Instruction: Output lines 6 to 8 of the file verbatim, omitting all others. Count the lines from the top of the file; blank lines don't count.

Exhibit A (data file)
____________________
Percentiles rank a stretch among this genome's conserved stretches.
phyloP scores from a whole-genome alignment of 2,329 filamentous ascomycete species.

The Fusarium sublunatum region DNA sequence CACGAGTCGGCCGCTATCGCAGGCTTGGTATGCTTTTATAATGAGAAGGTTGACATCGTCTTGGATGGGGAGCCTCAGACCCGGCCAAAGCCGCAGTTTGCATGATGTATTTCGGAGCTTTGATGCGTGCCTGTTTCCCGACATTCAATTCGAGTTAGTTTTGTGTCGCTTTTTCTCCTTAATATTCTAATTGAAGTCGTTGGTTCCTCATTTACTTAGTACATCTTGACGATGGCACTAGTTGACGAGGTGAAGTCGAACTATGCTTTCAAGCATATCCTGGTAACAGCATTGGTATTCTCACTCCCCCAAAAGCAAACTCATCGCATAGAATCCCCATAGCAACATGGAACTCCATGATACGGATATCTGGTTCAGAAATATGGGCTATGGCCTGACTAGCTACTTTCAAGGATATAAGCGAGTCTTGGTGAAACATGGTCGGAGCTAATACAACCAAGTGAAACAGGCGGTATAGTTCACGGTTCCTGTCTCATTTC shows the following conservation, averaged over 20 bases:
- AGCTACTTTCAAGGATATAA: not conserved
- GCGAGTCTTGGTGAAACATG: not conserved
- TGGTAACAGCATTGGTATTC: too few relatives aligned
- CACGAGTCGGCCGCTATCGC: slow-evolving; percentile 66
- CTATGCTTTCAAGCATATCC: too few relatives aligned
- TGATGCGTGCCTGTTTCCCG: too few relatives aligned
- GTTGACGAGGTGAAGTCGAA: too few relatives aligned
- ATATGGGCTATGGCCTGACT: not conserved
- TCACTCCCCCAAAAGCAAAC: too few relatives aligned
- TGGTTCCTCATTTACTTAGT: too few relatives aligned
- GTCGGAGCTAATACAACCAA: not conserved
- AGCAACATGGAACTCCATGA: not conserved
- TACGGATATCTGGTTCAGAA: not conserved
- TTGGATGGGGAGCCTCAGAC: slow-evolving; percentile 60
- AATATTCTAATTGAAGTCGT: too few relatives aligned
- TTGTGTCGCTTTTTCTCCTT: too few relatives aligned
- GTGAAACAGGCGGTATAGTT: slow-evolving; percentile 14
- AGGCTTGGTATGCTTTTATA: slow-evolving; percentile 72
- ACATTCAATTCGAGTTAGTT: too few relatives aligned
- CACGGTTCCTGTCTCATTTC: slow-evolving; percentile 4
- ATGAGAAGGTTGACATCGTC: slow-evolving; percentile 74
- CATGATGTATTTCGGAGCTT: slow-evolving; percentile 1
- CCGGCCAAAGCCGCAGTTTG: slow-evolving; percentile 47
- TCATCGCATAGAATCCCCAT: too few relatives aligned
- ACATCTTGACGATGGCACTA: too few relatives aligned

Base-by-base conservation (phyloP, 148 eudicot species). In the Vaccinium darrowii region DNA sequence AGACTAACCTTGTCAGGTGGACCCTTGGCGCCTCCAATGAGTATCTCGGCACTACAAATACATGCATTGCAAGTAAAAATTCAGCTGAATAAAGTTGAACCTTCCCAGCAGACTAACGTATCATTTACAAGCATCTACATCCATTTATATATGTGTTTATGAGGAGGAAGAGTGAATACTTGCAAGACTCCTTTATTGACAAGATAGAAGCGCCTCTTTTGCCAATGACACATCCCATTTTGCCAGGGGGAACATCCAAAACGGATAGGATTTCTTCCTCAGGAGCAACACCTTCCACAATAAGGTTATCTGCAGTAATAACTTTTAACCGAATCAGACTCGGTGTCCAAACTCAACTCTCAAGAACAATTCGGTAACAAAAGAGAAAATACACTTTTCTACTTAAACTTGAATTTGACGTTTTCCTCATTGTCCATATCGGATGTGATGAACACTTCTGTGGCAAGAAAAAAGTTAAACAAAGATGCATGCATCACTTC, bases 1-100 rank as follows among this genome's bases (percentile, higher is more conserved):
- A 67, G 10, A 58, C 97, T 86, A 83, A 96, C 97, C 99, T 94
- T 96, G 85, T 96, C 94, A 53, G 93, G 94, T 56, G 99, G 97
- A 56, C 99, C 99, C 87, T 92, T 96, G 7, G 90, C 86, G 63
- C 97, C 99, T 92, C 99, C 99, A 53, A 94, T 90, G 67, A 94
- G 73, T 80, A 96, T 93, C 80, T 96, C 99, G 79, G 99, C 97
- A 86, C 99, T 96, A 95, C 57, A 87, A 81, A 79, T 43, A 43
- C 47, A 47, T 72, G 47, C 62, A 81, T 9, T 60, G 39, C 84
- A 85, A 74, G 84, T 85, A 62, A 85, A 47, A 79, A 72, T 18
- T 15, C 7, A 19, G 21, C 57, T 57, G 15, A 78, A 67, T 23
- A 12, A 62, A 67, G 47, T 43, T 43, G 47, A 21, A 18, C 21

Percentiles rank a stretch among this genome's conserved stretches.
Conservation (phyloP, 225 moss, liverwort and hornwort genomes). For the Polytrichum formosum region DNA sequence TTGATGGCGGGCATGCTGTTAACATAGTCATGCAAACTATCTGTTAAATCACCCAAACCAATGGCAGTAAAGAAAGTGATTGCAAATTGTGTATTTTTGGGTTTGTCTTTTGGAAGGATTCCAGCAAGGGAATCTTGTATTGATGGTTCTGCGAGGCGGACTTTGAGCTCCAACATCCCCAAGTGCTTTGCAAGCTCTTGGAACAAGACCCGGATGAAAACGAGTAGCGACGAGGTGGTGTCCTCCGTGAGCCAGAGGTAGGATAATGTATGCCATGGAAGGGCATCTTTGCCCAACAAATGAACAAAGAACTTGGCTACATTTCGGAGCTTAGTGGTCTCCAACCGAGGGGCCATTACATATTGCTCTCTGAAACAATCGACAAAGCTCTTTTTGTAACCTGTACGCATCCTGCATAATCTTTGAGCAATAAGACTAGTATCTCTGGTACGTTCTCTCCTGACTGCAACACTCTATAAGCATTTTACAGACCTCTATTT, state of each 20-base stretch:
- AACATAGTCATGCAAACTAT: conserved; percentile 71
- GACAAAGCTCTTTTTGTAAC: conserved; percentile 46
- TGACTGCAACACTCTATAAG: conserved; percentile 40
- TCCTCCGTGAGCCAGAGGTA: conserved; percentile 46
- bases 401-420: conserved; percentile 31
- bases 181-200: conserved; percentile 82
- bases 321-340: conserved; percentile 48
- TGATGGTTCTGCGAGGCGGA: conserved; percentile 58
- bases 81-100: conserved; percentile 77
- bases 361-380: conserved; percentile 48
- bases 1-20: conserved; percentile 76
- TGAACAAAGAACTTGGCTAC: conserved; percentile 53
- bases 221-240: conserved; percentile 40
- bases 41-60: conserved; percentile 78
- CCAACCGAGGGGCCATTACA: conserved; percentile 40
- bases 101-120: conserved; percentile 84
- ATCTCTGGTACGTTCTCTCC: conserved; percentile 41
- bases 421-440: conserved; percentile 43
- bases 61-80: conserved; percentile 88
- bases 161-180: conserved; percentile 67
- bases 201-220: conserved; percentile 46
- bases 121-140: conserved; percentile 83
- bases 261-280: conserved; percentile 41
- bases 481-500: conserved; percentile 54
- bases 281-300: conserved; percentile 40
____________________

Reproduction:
- TGGTAACAGCATTGGTATTC: too few relatives aligned
- CACGAGTCGGCCGCTATCGC: slow-evolving; percentile 66
- CTATGCTTTCAAGCATATCC: too few relatives aligned